Hedge funds and other market players are increasingly concerned about the developing crisis in the Ukraine.
Investment firms have sharply increased their “tail risk” protection. Some 17% have “deep downside” protection as of Monday, up from a two-year low of 13% in February, according to Credit Suisse.
Russia has occupied the Ukraine’s Crimea region since the ouster of pro-Moscow President Viktor Yanukovich last month. Ukrainian and American authorities also believe that Russia and President Vladimir Putin are behind pro-Russian protests in the eastern Ukraine.
The U.S. imposed sanctions on Russia today after the Moscow-backed Crimean parliament voted to join the Russian Federation.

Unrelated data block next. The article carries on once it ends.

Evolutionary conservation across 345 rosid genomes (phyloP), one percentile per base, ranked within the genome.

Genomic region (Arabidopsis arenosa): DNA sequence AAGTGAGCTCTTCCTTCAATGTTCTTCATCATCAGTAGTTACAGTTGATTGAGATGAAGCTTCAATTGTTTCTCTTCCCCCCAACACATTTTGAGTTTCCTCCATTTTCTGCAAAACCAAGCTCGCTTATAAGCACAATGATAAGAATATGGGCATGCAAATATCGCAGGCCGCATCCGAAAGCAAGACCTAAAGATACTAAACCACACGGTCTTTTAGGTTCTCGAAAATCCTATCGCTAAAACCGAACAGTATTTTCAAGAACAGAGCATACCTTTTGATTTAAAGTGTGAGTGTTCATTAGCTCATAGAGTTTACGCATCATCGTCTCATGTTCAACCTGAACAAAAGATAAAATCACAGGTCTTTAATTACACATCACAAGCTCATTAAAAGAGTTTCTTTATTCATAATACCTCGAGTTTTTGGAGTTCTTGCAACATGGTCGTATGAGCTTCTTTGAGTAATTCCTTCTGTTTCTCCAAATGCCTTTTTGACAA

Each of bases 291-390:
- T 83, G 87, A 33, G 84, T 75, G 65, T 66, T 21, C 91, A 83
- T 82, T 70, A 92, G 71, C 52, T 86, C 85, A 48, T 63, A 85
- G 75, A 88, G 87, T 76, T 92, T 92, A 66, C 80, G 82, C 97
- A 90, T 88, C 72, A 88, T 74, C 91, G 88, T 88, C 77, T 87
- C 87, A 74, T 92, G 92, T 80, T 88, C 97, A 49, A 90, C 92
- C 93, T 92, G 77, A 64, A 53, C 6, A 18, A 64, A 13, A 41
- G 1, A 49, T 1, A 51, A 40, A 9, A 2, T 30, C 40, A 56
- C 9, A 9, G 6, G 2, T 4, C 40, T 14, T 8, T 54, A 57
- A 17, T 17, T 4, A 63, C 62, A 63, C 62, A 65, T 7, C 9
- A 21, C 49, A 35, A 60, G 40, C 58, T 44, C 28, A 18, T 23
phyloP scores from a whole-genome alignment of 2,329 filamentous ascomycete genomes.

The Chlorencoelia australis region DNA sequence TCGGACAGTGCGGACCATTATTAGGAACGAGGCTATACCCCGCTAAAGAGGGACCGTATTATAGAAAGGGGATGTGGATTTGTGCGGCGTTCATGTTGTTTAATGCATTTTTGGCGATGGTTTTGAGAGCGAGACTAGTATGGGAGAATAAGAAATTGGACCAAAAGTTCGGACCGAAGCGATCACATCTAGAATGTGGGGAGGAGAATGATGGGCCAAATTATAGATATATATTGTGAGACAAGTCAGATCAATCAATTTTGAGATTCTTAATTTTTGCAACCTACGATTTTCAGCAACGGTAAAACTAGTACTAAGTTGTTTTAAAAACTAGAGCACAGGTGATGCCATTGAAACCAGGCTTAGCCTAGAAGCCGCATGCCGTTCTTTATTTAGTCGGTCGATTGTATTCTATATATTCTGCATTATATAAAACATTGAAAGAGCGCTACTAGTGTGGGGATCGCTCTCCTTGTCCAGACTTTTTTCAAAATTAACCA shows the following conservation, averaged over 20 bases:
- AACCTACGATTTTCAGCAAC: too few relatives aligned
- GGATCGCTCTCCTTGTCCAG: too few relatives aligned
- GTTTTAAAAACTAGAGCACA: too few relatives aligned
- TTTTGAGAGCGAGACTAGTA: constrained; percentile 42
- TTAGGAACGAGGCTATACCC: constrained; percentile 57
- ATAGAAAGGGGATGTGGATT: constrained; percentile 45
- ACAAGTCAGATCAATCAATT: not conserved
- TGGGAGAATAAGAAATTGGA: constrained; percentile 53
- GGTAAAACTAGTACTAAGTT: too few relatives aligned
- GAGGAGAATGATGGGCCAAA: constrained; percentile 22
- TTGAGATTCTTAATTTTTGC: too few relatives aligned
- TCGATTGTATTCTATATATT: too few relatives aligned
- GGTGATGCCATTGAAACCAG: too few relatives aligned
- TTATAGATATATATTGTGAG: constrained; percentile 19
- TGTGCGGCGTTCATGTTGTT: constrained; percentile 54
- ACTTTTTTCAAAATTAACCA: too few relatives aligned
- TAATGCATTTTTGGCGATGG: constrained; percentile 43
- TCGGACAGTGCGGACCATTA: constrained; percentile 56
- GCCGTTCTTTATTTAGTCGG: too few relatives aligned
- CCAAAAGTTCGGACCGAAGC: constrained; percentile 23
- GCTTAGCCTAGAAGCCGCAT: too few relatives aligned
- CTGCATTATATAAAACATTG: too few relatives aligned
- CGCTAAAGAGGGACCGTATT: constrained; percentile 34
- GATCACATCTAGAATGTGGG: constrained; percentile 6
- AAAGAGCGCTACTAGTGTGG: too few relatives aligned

“There’s been an uptick in hedging activity,” Credit Suisse’s Jon Kinderlerer told CNBC. “We’ve definitely seen funds add to tail hedges in case the conflict escalates.”
Still, the number of funds with deep downside protection remains below the levels seen during the peak of the European economic crisis in 2012 and the Cypriot bailout early last year. More than 24% of firms had such protection during the former.
“Ukraine is a non-issue for hedge funds, but if conflict breaks out, the region becomes a wider risk for them,” Kinderlerer said. “There would likely be a flight to quality out of emerging market stocks.”
That flight has already begun in Russia, where stocks suffered double-digit losses this week.